The effect of human rights concerns on U.S.-East Asia relations

Human rights are a major area of contention in relations between the United States and East Asia.  At times, there is conflict because of different cultural perceptions of human rights, and other times there is conflict due to perceived American hypocrisy on the subject of human rights.  This tension has been present throughout America’s relations with East Asian states since the end of the Cold War in 1945.  Throughout this time period America has espoused its belief in a set of universal human rights that include things like individual freedom, freedom of speech, and a right to democracy.  Many Asian leaders reject these values arguing that they are Western values that the U.S. is trying to impose on them, and note the many times that the U.S. has failed to live up to them.  This essay will focus on this tension as it relates to U.S. relations with the Korean Peninsula and China.

America’s involvement in Korea after WWII was based on the logic of the Cold War and containing the communist ideology of the Soviet Union.  Korea was not a highly sought after prize, but rather something to keep away from the Soviets.  The U.S. relationship with Korea began with the U.S. Military Government in Korea, USMGIK, which ruled the southern half of the peninsula for three years.  From the beginning the USMGIK didn’t live up to America’s stated values of freedom and democracy.  USMGIK disempowered local governing structures and instead relied upon ex-colonial Japanese officials despite the popular wishes of the Korean population.  During its time in power, USMGIK also undemocratically favored right wing Korean factions, and ignored their many abuses of ideological opponents.  One of these factions that were supported by USMGIK was future president Syngman Rhee.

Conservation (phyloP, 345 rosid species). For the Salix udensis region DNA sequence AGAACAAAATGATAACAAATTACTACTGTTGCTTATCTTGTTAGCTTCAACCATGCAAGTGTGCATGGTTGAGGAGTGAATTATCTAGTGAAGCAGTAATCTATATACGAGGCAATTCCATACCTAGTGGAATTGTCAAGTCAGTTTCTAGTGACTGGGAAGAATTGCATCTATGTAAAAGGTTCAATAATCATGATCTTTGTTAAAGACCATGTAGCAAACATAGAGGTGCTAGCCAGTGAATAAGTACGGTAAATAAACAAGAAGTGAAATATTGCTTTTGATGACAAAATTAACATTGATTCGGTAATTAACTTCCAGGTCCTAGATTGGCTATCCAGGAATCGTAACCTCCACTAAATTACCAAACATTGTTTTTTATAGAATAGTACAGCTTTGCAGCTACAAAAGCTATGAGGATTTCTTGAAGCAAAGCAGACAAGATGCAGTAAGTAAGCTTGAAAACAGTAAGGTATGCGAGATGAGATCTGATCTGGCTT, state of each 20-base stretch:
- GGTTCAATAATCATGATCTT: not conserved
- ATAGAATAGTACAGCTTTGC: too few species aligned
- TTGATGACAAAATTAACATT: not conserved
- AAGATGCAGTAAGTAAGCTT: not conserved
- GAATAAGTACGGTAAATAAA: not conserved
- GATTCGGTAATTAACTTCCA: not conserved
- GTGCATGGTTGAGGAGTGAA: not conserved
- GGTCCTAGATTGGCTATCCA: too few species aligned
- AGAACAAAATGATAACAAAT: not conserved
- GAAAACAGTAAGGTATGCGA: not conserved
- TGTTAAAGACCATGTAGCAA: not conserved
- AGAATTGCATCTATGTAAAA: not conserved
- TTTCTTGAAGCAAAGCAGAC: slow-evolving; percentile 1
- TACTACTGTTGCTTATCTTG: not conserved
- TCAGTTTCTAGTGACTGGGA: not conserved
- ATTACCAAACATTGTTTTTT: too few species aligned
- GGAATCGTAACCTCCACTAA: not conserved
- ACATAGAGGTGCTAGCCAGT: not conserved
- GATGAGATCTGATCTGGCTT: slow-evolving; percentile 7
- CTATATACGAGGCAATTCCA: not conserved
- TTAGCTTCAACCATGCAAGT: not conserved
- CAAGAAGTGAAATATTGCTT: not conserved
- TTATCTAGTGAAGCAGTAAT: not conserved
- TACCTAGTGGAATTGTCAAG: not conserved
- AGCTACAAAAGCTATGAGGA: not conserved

South Korea was ruled by autocratic leaders until 1987, and yet despite American rhetoric about democracy remained an American ally.  This support for autocratic leaders who committed human rights violations made many South Koreans view America as a hypocritical actor that only cared about using Korea strategically.  Some of this was based on misperceptions, but for Americans strategic concerns overrode their distaste for authoritarian leaders like Presidents Park Chung-hee and Chun Doo-hwan.  In the 1980s, many South Korean college students became increasingly angry about the American contradictions, which led to large anti-American protests.  One of the inciting events was based on misperceptions of American involvement, but remains a keystone the perceptions of American hypocrisy about human rights in South Korea.  In 1980, in the city of Gwangju, college students and other citizens protested leader Chun Doo-hwan, who had come to power through a military coup.  President Chun eventually used Korean military forces to put down the protests which resulted in hundreds of deaths.  Many people believed that America was involved in this decision because under an operational control agreement American military leaders were required to approve any South Korean troop movements.  There has been no solid evidence that America approved the use of troops against civilians, however the U.S. was slow to put forth their side of the story and continued to support President Chun after the massacre.